Nilpotent Lie algebra

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In mathematics, a Lie algebra is nilpotent if its lower central series eventually becomes zero.

It is a Lie algebra analog of a nilpotent group.

Definition[edit]

Let g be a Lie algebra. Then g is nilpotent if the lower central series terminates, i.e. if gn = 0 for some n ∈ ℕ.

Directly from the definition of the lower central series, it follows that

[X, [X,[\cdots[X, Y]\cdots] = {\mathrm{ad}_X}^{n-1}Y \in \mathfrak{g}_n = 0 \quad \forall X, Y \in \mathfrak{g}.

Thus adXn − 1 = 0 for all Xg. The above holds, again by definition, for

[X_1, [X_2,[\cdots[X_{n-1}, Y]\cdots] = \mathrm{ad}_{X_1}\mathrm{ad}_{X_2}\mathrm{ad}_{X_{n-1}}Y \in \mathfrak{g}_n = 0 \quad \forall X_1, X_2,\ldots, X_{n-1}, Y \in \mathfrak{g},

so that adX1adX2 ⋅⋅⋅ adXn − 1 = 0. From this follows that ad g is nilpotent, since the expansion of a (n − 1)-fold nested bracket will have terms of this form. Since ad is a Lie algebra homomorphism, one may write[1]

[[\cdots[[X_{n+1},X_n],X_{n-1}],\cdots,X_1] = \mathrm{ad}[\cdots[X_{n+1},X_n], \cdots, X_2](X_1),

and

\begin{align}\mathrm{ad}[\cdots[X_{n+1},X_n], \cdots, X_2] &= [\mathrm{ad}[\cdots[X_{n+1},X_n],\cdots X_3], \mathrm{ad}_{X_2}]\\
 &= \ldots = [\cdots[\mathrm{ad}_{X_{n+1}}, \mathrm{ad}_{X_n}], \cdots \mathrm{ad}_{X_2}].\end{align}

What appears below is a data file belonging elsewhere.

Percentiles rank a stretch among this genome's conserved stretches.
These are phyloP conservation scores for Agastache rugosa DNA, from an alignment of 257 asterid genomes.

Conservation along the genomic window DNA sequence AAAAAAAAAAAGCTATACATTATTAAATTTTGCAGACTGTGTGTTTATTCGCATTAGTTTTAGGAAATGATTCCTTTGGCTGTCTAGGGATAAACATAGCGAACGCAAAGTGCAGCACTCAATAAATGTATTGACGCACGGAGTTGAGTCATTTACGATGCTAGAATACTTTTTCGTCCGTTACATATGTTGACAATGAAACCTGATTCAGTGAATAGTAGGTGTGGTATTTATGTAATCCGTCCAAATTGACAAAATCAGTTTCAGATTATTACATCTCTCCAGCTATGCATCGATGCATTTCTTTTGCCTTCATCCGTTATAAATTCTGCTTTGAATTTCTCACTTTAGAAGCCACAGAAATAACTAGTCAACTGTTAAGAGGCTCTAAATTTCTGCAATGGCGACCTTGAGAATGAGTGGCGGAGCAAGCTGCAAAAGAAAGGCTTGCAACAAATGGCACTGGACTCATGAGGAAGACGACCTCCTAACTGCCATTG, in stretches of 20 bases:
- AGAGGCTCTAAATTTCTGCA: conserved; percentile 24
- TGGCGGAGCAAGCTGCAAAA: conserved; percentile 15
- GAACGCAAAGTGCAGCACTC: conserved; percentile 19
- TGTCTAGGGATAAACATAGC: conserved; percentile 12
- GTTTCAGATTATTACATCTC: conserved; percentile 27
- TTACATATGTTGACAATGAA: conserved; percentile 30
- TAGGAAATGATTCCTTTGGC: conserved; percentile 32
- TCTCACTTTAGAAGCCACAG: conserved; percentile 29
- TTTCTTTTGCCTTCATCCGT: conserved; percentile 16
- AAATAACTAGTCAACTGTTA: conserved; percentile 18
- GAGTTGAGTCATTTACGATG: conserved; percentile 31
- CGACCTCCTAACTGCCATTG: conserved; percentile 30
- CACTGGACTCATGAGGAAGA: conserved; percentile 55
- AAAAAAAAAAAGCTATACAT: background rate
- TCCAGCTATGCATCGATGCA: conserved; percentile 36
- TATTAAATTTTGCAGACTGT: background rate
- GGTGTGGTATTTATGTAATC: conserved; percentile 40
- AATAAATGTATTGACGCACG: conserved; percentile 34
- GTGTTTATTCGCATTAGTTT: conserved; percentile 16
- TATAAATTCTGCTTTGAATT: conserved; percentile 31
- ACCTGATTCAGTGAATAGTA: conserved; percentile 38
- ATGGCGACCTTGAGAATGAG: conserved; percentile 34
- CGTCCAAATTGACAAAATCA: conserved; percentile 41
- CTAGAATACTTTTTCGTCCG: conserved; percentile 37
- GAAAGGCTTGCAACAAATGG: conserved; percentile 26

If ad g is nilpotent, the last expression is zero, and accordingly the first. Thus g is nilponent if and only if ad g is nilpotent. One can therefore equivalently define a nilpotentency in terms of the adjoint representation as follows. Let g be a Lie algebra. Then g is nilpotent if, for some n that depends on g,

\mathrm{ ad }x_1\mathrm{ ad }x_2\dots\mathrm{ad }x_n(y)=0 \quad \forall x_i, y \in \mathfrak{g}.

The last expression implies the nilpotency of ad g. In particular, adxn = 0 for all xg. We call an element xg ad-nilpotent if ad x is a nilpotent endomorphism. The fact that this last condition implies the nilpotency of g is the content of Engel's theorem.

Examples[edit]

Properties[edit]

  • Every nilpotent Lie algebra is solvable. This is useful in proving the solvability of a Lie algebra since, in practice, it is usually easier to prove nilpotency rather than solvability. However, in general, the converse of this property is false. For example, the subalgebra of gl(k, ℝ) (k ≥ 2) consisting of upper triangular matrices is solvable but not nilpotent.
  • If a Lie algebra g is nilpotent, then all subalgebras and homomorphic images are nilpotent.
  • If the quotient algebra g/Z(g), where Z(g) is the center of g, is nilpotent, then so is g.
  • Engel's theorem: A Lie algebra g is nilpotent if and only if all elements of g are ad-nilpotent.
  • The Killing form of a nilpotent Lie algebra is 0.
  • A nilpotent Lie algebra has an outer automorphism.

See also[edit]

Notes[edit]

  1. ^ Knapp 2002 Proposition 1.32.

References[edit]

  • Fulton, W.; Harris, J. (1991). Representation theory. A first course. Graduate Texts in Mathematics 129. New York: Springer-Verlag. ISBN 978-0-387-97527-6. MR 1153249. 
  • Humphreys, James E. (1972). Introduction to Lie Algebras and Representation Theory. Graduate Texts in Mathematics 9. New York: Springer-Verlag. ISBN 0-387-90053-5. 
  • Knapp, A. W. (2002). Lie groups beyond an introduction. Progress in Mathematics 120 (2nd ed.). Boston·Basel·Berlin: Birkhäuser. ISBN 0-8176-4259-5.